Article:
For quality control purposes, everyone will be able to branch the repository, but we will review all changes before integrating updates back into a main branch. Everyone who contributes will be thanked and added to the 'Credits' portion of the book. This way, a new user only has to look for a single PDF, or download link, to receive the communities most up-to-date knowledge.
We really hope that the community engages with this and helps create the ultimate how-to resource for beginners!
As of the initial writing, knowing what this book is will be as important as knowing what this book is not. This book is not an Operator reference manual. We will not cover every parameter or use of every Operator. This book is not meant to replace the Derivative Wiki as the main reference, we will only use and learn about what we need. This book is not meant to replace the forum's wealth of helpful users and components.
In the end, this resource is a tribute to many TouchDesigner programmers and Derivative staff who, whether on the forum, or in real-life, have helped all of us get where we are. We hope that this tradition will continue as long as TouchDesigner does.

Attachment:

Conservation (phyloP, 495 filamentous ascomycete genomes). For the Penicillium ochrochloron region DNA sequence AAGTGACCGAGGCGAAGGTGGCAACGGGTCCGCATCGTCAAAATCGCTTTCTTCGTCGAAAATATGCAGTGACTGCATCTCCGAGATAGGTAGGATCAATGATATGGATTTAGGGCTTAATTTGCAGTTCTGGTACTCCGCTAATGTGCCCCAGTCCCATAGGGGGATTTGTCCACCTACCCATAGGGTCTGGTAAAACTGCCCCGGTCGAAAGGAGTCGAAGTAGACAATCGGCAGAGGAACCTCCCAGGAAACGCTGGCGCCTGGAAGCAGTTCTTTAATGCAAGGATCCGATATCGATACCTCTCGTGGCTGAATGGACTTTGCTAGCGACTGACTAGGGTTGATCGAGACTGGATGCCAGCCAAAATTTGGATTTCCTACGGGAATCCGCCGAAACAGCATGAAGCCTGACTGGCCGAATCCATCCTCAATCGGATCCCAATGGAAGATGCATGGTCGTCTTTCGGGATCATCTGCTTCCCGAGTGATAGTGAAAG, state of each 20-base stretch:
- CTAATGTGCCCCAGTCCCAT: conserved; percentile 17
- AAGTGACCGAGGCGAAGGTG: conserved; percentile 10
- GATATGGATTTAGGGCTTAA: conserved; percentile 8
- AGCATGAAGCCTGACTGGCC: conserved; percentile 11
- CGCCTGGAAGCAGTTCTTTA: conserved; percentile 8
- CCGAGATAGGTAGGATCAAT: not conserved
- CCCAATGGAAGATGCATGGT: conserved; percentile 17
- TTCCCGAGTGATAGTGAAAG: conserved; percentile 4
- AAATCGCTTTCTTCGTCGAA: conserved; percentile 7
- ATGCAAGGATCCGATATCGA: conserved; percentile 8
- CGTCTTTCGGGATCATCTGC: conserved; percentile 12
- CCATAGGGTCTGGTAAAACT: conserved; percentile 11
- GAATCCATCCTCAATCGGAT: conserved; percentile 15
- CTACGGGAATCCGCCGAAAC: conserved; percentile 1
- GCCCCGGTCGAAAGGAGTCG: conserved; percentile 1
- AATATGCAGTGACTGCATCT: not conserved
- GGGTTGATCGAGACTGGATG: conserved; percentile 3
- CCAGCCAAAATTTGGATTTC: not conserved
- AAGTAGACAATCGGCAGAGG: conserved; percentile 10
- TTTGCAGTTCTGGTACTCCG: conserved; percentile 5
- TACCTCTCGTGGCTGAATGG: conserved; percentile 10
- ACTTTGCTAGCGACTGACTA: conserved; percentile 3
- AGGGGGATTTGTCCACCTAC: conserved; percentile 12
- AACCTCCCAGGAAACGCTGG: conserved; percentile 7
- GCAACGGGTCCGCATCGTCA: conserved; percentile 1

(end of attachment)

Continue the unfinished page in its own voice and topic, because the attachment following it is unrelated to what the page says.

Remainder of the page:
Elburz Sorkhabi & nVoid Art-Tech Limited
What is TouchDesigner?
This is a question many users spend time trying to answer when starting out. It can be surprising how long it takes to create and perform simple tasks. It can be surprising that a good amount of time is spent building functionality that is already native to other software packages. So what is TouchDesigner? The answer is simple: TouchDesigner is a visual, node-based programming language.
Starting from possibly the most important aspect of the description, TouchDesigner is a programming language. TouchDesigner isn't an application that is ready on start to perform actions that may seem simple in other applications. TouchDesigner is an environment with extreme depth, and many potential pitfalls. With some practice and time, many things can be created quickly as theyre required. With the book's goal to create re-useable modules, the speed at which a blank canvas can become a finished project will be greatly increased. This doesn't negate the fact that TouchDesigner is still a programming language. Many tasks will still require due diligence in regards to time and effort. Many will require quite a bit of head-scratching, and all of them will require some basic problem-solving skills.